Interview with Paul Goldstein of Kicheche Camps

Put the work in and you are rewarded with fabulous wildlife sightings

Why should people safari with you?
It’s about delivery, the Times once wrote, ‘he has driven grown men to tears, but no-one will drag you up the wildlife photography ladder quicker’. This may sound harsh, but I don’t guide people for months on end, so I want to deliver when I do and I normally only have a week. To me, this is what it’s all about; making cozy friendships is great but secondary. But remember a good photograph or even a great one is only 5% about pressing the shutter, the rest of it is the fieldcraft, patience, sensitivity and graft that goes into getting people into that position. Each morning I am as excited as I always have been about guiding and indeed Kicheche, the day this burning passion dims, I will hang up my Swarovskis.

Interview with Paul Goldstein of Kicheche Camps

Paul on safari in Kenya

What’s the most bizarre wildlife sighting you have had recently?
Mara North – a leopard chasing a honey badger …. honestly.

What is the best thing about your job?
Seeing guests return year after year. Two weeks ago I guided someone who has done nine safaris at Kicheche in four years. She is not coerced to return and sees no cheesy discount either.

Superb wildlife sightings are just one of the reasons why guests return to Kicheche camps year after year

When did an animal last make you laugh out loud?
Yesterday when a lion cub did a Del-boy fall out of a fig tree.

What would be the one thing you would do to improve our planet?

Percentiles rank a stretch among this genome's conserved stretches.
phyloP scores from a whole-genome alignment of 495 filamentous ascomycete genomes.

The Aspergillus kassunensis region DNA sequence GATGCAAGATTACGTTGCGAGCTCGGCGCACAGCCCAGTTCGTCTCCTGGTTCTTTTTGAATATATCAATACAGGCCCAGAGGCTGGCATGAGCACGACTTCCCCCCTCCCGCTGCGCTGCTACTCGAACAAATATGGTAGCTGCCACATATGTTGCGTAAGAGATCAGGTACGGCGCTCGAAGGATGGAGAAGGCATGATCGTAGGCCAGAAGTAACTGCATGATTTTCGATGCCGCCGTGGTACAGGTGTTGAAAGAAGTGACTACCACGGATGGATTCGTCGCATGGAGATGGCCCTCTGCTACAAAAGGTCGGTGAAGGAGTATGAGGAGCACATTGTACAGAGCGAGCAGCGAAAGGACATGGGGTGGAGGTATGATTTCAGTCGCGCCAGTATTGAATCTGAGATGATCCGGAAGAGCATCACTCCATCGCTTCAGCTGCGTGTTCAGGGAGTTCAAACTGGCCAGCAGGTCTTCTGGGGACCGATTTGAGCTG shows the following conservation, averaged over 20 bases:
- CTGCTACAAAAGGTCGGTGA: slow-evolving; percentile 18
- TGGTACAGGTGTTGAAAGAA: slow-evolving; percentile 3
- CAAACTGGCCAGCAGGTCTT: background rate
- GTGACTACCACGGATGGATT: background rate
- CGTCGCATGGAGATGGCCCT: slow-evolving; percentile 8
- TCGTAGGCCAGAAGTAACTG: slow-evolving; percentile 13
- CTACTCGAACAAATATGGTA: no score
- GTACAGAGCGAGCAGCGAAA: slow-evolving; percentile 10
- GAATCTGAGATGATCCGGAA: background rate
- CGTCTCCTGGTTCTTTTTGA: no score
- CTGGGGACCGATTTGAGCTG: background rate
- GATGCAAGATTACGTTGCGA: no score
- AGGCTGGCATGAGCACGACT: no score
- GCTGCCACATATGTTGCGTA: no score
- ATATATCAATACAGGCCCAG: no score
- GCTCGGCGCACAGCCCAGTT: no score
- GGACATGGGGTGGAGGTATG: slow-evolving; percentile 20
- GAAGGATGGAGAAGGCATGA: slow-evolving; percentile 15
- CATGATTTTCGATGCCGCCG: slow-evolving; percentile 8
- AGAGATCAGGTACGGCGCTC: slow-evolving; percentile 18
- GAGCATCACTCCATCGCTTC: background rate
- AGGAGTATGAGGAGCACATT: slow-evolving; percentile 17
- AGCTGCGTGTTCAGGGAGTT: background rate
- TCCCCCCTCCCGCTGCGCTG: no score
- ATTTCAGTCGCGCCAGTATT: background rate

Proper grown up punishment for littering and polluting.

What has been the most positive thing to come out of the last two years?
Not much but, finding out the real champions in travel (my industry of 37 years) has been telling. As an industry, our fight against Covid and the government’s lamentable response was pitiful. Highlighting awful decisions was the only way. I applaud the few who did. I include Aardvark in this limited coterie and thank them. Denying tourism to Africa via a series of dreadful decisions has impoverished thousands, it was unforgivable. Thank you to those who stood alongside me and a few others. Richard, Alice and the team at Aardvark, take a bow, this mattered.

What next?
We would be delighted to help plan your perfect safari holiday, perhaps including some of the camps in the Kicheche portfolio  (Kicheche Mara Camp, Kicheche Bush Camp, Kicheche Valley Camp and Kicheche Laikipia Camp).  Our team of experts has travelled widely throughout Africa and the Indian Ocean and can offer expert advice.  Do get in touch – chatting to people by phone or email is what we do best. We listen, we explain, we answer all sorts of questions even those you didn’t know to ask, and finally we make suggestions. If this is your first time to Africa or your twenty first, we have a team standing by to help make the planning easy and the journey the best ever. Please get in touch whatever stage you’re at.